There are those who make their bones by being the best, those who succeed by criticizing the best and then there are social media shamers. Social media shamers are people who busy their day with mindless gossip about people they either do or do not know. The shamer scale ranges from the occasional commenter to the full-blown hater and when a story like the celebrity hacking scandal surfaces, they pounce on it with the "Oh, I would never" argument.
The "Oh, I would never" argument is a put down wrapped in jealousy, disguised as a idle commentary. It can be expressed many ways but it all amounts saying someone has a problem that you would never have because you're somehow smarter. It's a pig calling itself skinny while standing next to a rhinoceros.
Now certainly, there are some valid points that the celebrity hacking scandal teaches us. Namely, that none of us have the expectation of privacy in the internet age of hackers. Our computers are just another safe criminals can crack and now they don't even have to leave their homes to do it. However, in the history of break-ins, rarely do you hear the neighborhood blaming the victim for the burglary. Here is a look at some of the meaner tweets of the celebrity hacking scandal.
Today, the twitterverse was abuzz with the leaked nude photos of singer, Jill Scott. Scott has an average woman's physique and has never been shy about hiding her curves. In fact, most of her songs contain lyrics discussing all the things she loves to cook. Curious fans wondering why she was trending today were subjected to explicit nude photos of her without warning. To add to this embarrassment, the comments rolled in about how she should be ashamed of her body, which she never chose to show in the first place.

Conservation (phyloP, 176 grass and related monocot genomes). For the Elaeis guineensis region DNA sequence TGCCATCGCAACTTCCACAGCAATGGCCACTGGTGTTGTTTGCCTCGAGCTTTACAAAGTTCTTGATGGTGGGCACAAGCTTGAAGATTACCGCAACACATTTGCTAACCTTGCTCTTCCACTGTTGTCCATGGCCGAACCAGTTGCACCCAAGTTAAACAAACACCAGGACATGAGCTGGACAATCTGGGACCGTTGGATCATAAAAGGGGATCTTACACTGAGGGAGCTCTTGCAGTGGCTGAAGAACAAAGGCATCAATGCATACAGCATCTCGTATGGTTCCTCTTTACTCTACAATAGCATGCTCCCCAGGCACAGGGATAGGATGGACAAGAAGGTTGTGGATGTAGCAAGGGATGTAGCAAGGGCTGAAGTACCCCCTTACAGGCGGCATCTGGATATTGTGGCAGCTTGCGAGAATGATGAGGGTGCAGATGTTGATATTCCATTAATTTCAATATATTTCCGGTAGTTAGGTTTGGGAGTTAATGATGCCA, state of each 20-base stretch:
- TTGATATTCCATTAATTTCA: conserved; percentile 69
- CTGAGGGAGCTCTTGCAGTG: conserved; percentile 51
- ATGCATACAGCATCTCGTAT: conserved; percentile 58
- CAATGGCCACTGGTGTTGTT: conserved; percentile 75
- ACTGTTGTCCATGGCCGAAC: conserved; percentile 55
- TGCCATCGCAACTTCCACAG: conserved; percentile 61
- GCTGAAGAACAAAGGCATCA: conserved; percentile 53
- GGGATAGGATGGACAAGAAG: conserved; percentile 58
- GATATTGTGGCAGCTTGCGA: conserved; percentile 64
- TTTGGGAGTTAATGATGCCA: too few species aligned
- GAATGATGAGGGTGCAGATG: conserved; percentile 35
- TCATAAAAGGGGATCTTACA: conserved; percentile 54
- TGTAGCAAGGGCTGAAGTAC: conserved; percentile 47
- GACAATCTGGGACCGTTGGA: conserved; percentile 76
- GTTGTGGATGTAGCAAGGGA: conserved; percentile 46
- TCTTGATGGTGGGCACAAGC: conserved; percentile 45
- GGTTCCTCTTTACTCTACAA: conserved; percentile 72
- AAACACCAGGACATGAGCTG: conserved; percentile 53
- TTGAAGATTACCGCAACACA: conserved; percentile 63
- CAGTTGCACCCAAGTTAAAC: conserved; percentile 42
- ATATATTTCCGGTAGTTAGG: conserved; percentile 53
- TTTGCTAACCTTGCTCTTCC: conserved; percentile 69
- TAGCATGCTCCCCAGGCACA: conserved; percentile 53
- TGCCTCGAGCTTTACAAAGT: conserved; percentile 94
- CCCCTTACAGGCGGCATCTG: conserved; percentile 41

It's your fault for taking the pictures
When it was revealed that Jennifer Lawrence was one of the targets of the scandal, the OIWN baiters came out in full force. Never mind the fact that she's apart of two successful film franchises and has won an Academy Award and two Golden Globes all before the age of 25. She posed nude and had the audacity to take a picture of it with her own phone and still have the expectation of privacy. Who does she think she is? "Oh, I would never".
Victorious star, Victoria Justice also had her photos leaked. At first she denied that the photos were of her, then she tweeted that she would take legal action in the matter.
Shortly after I tweeted about certain pics of me being fake, I was faced with a serious violation of privacy. There have always been fake photos of me on the internet, but I will not be put into the position to defend myself as to what is real or what is fake. I am angry at this massive invasion of privacy, and like the other women who are in the situation alongside of me, I am taking legal action to protect my rights. - Victoria Justice
Like Jill Scott, the Nickelodeon star's pictures have not been removed by twitter yet. The tweeter (pictured right) thought this was a great time to insert a pun.
A deeper problem
There are many other celebrities who are affected by this scandal. Twitter is divided on how to address this issue with many siding with the victims while others are embarrassed for them. As with most heinous crimes, it takes a wealthy victim or a slew of repeated offenses for a story to gain national attention. However, the deeper issue here is not hacking.
Arguments could be made that the internet is like opening an invisible doorway into your life and the law's failure to catch up with the internet age can make anyone a potential victim, leaving their perpetrators uncontested and unpunished. However with any new technology, there have been and will always be a sector of people who will exploit it. Whether these social media shamers mean it or not, they are participating in this problem and are partner to the hacker and the people who intentionally searched for these photos online. It's criminal behavior and perhaps of all of the tweets, Lena Dunham's said it best.